Renault aims to cut 7,500 posts in France by 2016
PARIS -- Renault said it aims to cut 7,500 posts in France by 2016 to help its automotive operations in the country to reach break even.
The automaker hopes about three-quarters of the cuts will be achieved through normal staff turnover, a Renault spokeswoman said on Tuesday.
Renault isn't planning any plant closings in France, CEO Carlos Ghosn said at the Detroit auto show. He said he expects the European market will drop another 3 percent this year. Last year, the region's auto sales fell to a two-decade low.
The measures are intended to reduce Renault's fixed costs by 396 million euros ($528 million), Dominique Chauvin, head of the CFE-CGC union at Renault, said, citing a management briefing of labor leaders. The manufacturer's production in France last year fell 18 percent to 530,000 cars, Chauvin said.
Renault is pushing its workers in France to accept a new nationwide deal on pay and conditions to cut costs and align productivity with cheaper European sites such as its Palencia plant in Spain and Nissan's Sunderland factory in England.
Renault, which had some 128,000 employees worldwide at the end of 2011, said it did not plan any compulsory or voluntary lay offs. It also repeated that if it reached a deal with workers, it would forgo any site closures in France.
"It's a reasonable adjustment taking into account the massive overcapacity that the (mass-market carmakers) are facing in Europe," said Macquarie Securities analyst Jens Schattner. "It gives them annual cost savings without having to reduce aggressively - there will probably be only limited cash out for restructuring charges."
Renault has forecast positive free cash flow for 2012. Its sales in the third quarter of last year fell 13 percent for a nine-month decline of 4.7 percent to 29.4 billion euros.
Gerard Leclercq, chairman of Renault's France operations, said: "We have reaffirmed our desire to maintain Renault's corporate and core activities in France, whilst taking the necessary steps to lower the break-even point."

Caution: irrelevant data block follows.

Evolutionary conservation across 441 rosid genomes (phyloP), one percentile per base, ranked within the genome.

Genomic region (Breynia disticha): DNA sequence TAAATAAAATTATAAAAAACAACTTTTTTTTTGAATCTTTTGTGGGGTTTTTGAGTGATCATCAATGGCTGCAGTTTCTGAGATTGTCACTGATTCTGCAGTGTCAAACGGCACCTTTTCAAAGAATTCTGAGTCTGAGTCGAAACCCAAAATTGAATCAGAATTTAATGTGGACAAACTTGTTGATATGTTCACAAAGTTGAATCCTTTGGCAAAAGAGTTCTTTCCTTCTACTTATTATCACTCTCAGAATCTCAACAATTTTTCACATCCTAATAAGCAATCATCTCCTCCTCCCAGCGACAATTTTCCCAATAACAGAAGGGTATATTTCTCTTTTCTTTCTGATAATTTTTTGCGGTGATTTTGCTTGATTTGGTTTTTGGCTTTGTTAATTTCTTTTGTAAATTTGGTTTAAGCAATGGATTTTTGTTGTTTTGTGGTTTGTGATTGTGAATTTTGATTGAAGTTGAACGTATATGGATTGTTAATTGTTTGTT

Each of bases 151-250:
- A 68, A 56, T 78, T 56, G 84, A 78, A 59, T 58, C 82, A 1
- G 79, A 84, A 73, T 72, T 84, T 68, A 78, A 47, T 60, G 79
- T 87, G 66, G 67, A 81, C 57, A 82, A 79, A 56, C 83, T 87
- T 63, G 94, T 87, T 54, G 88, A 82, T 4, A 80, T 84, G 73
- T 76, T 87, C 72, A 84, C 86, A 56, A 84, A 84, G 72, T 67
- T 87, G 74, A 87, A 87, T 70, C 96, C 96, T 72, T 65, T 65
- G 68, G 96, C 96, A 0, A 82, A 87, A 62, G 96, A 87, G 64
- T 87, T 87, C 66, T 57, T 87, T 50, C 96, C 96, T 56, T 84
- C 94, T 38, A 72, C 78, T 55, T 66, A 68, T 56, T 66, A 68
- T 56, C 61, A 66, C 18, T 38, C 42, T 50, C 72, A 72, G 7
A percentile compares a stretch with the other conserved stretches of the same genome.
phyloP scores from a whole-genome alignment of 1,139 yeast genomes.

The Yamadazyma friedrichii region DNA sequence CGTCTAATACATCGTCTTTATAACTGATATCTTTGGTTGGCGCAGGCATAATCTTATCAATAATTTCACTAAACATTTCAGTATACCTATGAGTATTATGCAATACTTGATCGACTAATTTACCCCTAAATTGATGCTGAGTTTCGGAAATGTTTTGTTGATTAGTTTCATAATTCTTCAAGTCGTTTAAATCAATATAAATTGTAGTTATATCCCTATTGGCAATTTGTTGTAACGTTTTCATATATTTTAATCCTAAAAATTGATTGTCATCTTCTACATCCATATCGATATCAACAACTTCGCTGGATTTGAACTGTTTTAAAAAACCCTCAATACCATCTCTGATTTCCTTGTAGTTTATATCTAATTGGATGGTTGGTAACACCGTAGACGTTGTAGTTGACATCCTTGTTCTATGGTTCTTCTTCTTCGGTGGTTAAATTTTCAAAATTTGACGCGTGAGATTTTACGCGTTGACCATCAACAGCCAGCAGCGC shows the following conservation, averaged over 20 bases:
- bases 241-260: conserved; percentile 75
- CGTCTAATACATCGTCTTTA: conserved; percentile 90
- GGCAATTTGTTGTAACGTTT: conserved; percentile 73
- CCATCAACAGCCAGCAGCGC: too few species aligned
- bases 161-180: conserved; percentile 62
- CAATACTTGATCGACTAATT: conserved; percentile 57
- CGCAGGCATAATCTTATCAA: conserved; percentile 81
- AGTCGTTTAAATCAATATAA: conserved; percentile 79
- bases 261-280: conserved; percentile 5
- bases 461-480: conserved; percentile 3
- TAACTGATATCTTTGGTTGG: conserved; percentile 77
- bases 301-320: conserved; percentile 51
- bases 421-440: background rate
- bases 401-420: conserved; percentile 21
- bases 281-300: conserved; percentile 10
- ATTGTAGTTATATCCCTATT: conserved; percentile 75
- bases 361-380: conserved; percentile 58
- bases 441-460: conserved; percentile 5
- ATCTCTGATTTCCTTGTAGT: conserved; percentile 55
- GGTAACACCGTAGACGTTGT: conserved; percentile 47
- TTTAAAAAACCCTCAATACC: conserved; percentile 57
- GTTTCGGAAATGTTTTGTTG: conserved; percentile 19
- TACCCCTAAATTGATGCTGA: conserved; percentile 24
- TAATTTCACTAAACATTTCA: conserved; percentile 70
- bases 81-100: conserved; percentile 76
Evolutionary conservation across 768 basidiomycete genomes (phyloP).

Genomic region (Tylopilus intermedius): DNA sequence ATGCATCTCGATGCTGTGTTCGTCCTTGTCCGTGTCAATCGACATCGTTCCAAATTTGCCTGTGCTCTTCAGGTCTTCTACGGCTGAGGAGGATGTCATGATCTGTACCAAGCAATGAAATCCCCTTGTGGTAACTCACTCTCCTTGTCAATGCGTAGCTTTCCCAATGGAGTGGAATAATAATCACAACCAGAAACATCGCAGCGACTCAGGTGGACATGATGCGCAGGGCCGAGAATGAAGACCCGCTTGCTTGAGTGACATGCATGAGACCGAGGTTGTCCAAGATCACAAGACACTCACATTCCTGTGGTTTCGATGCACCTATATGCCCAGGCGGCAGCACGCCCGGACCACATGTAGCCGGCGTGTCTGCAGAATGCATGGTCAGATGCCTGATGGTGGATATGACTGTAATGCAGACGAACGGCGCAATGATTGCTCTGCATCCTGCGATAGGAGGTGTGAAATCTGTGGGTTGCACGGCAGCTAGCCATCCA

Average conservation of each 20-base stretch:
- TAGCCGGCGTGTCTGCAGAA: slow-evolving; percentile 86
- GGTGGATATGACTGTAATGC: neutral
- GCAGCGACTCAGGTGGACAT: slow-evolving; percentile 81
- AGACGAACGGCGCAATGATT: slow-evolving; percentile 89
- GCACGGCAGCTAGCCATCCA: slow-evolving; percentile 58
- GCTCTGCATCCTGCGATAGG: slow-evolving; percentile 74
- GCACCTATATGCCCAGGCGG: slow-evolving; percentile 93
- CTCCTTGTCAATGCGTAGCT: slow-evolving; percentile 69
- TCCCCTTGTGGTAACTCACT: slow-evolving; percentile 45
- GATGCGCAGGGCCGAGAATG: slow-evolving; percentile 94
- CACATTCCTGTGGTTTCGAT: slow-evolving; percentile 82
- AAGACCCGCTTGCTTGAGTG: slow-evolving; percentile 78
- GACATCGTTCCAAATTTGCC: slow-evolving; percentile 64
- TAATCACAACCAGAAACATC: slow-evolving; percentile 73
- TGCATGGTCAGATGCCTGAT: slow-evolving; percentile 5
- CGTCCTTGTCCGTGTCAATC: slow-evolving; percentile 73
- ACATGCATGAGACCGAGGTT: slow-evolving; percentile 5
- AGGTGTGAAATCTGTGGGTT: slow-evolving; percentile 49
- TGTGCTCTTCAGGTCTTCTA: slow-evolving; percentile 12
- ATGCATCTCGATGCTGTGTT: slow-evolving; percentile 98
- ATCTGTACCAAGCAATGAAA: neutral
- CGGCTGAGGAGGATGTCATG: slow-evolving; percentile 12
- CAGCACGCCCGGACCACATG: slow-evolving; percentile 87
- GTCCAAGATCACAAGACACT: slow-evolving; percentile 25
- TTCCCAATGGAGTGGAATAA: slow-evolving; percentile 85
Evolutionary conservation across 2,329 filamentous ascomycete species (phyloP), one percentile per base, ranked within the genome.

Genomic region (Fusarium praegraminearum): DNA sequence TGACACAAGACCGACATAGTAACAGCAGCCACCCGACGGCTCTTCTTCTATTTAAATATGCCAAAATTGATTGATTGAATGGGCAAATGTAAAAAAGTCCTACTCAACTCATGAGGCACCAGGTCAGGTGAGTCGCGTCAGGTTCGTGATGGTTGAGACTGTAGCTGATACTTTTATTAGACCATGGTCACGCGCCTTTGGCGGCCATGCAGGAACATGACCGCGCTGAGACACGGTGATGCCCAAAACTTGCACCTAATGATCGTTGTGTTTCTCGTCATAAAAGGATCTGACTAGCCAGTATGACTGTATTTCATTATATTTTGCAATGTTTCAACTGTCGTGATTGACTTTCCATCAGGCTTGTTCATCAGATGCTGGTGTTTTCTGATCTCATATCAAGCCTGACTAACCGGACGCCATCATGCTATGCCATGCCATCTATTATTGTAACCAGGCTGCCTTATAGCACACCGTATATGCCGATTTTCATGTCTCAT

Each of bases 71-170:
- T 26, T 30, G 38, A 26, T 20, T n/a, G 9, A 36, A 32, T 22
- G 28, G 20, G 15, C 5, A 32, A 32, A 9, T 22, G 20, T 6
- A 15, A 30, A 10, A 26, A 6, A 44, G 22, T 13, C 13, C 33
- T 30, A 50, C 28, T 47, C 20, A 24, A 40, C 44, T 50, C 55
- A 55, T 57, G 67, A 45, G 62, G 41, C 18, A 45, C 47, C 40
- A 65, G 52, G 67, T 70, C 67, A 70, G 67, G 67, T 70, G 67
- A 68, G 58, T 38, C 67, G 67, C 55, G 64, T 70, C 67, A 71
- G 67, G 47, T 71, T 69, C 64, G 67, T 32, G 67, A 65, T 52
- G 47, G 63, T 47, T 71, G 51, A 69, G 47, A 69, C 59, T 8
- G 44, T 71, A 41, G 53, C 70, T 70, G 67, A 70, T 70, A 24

The job cuts would rise to 8,200, or 15 percent of French staff, excluding new hires over the next four years, according to CGT union representative Fabien Gache. "This is a fresh bloodletting among staff which will weaken Renault further over the coming years," he said.
Automakers are facing a sustained decline in the European car market as the euro zone debt crisis and government austerity measures sap consumer demand. Car sales in France, Spain and Italy in 2012 fell to the lowest levels in years.
French car registrations fell 15 percent last month, leaving the full-year down 14 percent to 1.9 million vehicles - the lowest since 1997 - French industry group CCFA said. Renault group's French registrations plunged 27 percent in December.
PSA/Peugeot-Citroen, Ford Motor Co., and General Motors Co., are all trimming their European workforces and closing plants in response to plunging demand in the region.
PSA is eliminating 11,200 French jobs, or 17 percent of its workforce, and closing a factory on the outskirts of Paris. GM is closing a plant in Bochum, Germany, threatening 3,100 positions, while Ford is shutting three European factories and cutting 5,700 posts in the region.
Reuters and Bloomberg contributed to this reportContact Automotive News